Please use this identifier to cite or link to this item: http://hdl.handle.net/10316/47202
Title: Evaluating the Subject-Performed Task effect in healthy older adults: Relationship with neuropsychological tests
Authors: Silva, A. R. 
Pinho, M. S. 
Souchay, C. 
Moulin, C. J. A. 
Keywords: aging; subject performed task; memory for actions; episodic memory
Issue Date: Apr-2015
Abstract: Background An enhancement in recall of simple instructions is found when actions are performed in comparison to when they are verbally presented – the subject-performed task (SPT) effect. This enhancement has also been found with older adults. However, the reason why older adults, known to present a deficit in episodic memory, have a better performance for this type of information remains unclear. In this article, we explored this effect by comparing the performance on the SPT task with the performance on other tasks, in order to understand the underlying mechanisms that may explain this effect. Objective We hypothesized that both young and older adult groups should show higher recall in SPT compared with the verbal learning condition, and that the differences between age groups should be lower in the SPT condition. We aimed to explore the correlations between these tasks and known neuropsychological tests, and we also measured source memory for the encoding condition. Design A mixed design was used with 30 healthy older adults, comparing their performance with 30 healthy younger adults. Each participant was asked to perform 16 simple instructions (SPT condition) and to only read the other 16 instructions (Verbal condition – VT). The test phase included a free recall task. Participants were also tested with a set of neuropsychological measures (speed of processing, working memory and verbal episodic memory). Results The SPT effect was found for both age groups; but even for SPT materials, group differences in recall persisted. Source memory was found to be preserved for the two groups. Simple correlations suggested differences in correlates of SPT performance between the two groups. However, when controlling for age, the SPT and VT tasks correlate with each other, and a measure of episodic memory correlated moderately with both SPT and VT performance. Conclusions A strong effect of SPT was observed for all but one, which still displayed the expected aging deficit. The correlations and source memory data suggest that the SPT and VT are possibly related in respect to their underlying processes, and SPT, instead of being an isolated process, is in connection with both the episodic memory and executive function processes. Under these circumstances, the SPT seems to contribute to an enhancement of the episodic memory trace, presumably from the multimodality it provides, without involving a separated set of cognitive mechanisms. Future research using more pure measures of other cognitive processes that could be related to SPT is necessary.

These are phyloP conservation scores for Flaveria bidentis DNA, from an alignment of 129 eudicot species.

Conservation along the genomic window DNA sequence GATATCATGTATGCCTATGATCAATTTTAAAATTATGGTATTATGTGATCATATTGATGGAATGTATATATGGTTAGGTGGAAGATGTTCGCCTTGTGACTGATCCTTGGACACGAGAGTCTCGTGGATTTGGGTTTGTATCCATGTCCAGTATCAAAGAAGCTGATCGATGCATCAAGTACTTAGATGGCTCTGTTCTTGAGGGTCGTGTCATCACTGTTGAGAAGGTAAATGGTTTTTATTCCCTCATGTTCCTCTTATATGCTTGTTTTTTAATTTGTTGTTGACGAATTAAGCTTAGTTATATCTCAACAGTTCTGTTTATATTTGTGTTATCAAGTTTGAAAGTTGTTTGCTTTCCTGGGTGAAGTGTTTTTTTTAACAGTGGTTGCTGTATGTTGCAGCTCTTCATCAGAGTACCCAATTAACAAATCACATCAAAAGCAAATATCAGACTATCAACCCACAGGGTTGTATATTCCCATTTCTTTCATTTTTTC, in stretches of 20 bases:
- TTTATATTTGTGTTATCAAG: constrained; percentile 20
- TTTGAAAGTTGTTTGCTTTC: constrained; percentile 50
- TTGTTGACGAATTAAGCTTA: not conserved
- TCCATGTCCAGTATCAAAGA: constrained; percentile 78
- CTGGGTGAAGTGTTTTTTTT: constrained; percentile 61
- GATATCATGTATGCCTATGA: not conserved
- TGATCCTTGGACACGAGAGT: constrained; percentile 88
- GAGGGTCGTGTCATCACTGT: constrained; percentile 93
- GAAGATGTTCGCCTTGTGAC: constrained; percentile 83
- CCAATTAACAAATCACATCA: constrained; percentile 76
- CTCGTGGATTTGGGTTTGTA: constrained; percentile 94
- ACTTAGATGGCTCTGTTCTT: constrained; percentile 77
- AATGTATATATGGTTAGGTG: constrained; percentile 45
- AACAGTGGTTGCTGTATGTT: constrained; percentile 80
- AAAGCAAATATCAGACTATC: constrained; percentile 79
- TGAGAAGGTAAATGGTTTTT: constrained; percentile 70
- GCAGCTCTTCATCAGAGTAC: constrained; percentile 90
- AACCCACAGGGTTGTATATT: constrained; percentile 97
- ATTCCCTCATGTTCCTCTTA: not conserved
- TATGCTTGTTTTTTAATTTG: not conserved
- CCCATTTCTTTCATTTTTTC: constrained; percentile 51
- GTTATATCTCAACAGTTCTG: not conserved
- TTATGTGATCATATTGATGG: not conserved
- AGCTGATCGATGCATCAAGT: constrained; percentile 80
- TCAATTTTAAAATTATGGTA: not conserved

URI: http://hdl.handle.net/10316/47202
DOI: 10.3402/snp.v5.24068
Rights: openAccess
Appears in Collections:I&D CINEICC - Artigos em Revistas Internacionais

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